During the 1994 sentencing, defense attorney
Dick DeGuerin introduced the federal prosecutor’s
affidavit into evidence.The sentencing
Judge (the same one who had presided over the trial) disregarded it and ruled
that the Three Strikes Statute still applied.If the Judge had ruled otherwise and Muniz had not been deemed a career
criminal, he would have already served his sentence, especially if authorities
had also credited him for good time.
The Texas Criminal Justice Policy Council recently
issued a report that underscores the excessive nature of the 1994 ruling.The Council notes that aggravated violent
offenders convicted in 1994 served an average of 5.85 years while nonviolent
offenders typically served 3.74 years. This means that the majority of persons
convicted in 1994, including violent offenders, were most probably released by
Legal issues notwithstanding, our major
concern is that Muñiz is approaching 20 years of incarceration, an excessive
amount of time for someone who has never committed a violent act in his life. Also,
Ramsey turned 70 on December 13, 2012 and, according to life expectancy
projections, he has few years to live.A
relevant study on recidivism by the United States Justice Department states
that persons above 55 years of age return to prison at the low rate of 2
The wife, children, mother-in-law, and
siblings of Ramsey Muñiz have undergone their own continuous pain and suffering.
This has been made all the more difficult by enduring the distance that has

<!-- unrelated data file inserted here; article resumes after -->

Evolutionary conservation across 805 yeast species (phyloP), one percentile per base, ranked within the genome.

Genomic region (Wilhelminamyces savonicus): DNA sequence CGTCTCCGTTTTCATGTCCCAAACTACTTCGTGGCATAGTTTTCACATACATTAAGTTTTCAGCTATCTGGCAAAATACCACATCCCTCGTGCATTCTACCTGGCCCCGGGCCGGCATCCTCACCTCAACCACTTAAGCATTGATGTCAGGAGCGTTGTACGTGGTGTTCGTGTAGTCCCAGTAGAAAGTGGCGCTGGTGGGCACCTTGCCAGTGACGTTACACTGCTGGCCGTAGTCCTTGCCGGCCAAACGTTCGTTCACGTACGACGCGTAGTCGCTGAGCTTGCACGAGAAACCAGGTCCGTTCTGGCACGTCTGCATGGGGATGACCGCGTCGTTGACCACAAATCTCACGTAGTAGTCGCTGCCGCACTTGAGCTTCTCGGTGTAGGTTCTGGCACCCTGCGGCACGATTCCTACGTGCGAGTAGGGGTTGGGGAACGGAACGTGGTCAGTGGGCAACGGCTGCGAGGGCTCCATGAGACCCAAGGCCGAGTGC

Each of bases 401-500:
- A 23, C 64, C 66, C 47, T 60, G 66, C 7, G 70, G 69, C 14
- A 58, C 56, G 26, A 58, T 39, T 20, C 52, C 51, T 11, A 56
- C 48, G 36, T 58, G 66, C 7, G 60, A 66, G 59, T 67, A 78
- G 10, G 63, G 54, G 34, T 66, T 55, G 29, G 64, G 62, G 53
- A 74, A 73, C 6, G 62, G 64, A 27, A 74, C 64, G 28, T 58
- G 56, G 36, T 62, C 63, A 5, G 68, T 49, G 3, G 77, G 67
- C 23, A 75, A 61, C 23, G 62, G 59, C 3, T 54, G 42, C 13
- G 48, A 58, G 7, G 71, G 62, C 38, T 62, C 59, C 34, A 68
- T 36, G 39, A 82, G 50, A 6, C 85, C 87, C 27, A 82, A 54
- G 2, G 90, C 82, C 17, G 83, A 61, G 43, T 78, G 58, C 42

long separated them from him.
We must add the incalculable worth of Muñiz’s
political legacy in our appeal.He
modeled a caring progressive leadership with his support for public education,
local community control, bilingual education, public health, and women’s and
workers’ rights.Ramsey also inspired a
generation of young Mexican Americans who entered politics in the 1970s and now
serve as leaders in government, business, and education.Ramsey has great symbolic value for the Mexican
American community; he embodied the historic hope for change and the tragedy of
unfulfilled dreams at a time of striking social needs and collective resolve
for change.History and community, in
other words, add symbolic weight to our appeal.
Everyone who is close to Muñiz knows that he does not represent
a threat to society.His non-violent
past, along with his exemplary conduct before and after his incarceration,
offers ample proof of his peaceful nature.Muñiz expressed his pacific countenance and commitment to live his life
well in a letter to President Barack Obama, “I am not a threat to society. I
have learned the importance of using good judgment in my selection of
acquaintances and friends, and I intend to live the remaining years of my life
with my loving wife and family.”
Muñiz is a loving person in all his
relationships, as a father, a brother, a son-in-law to a mother who regards him
as her son, an uncle, and grandfather. He is also a mentor and friend to many persons.
His wife, family members, and friends have responded with their own steadfast
love.They have supported him throughout
his long incarceration, believing that his suffering will end when President Obama
grants him the freedom that he deserves. Their greatest hope is that his family
will be finally reunited.
Our appeal has attracted the attention and
support of national organizations such as the League of United Latin American
Citizens (National and Texas LULAC), the League of Latin American Citizens, the
American GI Forum, and Friends of Justice. Congressmen, attorneys, and educators from throughout
the country have also joined our cause. Public support continues to grow as we appeal
for the release of Ramsey Muñiz, a man who has done so much to improve and
advance the lives of others.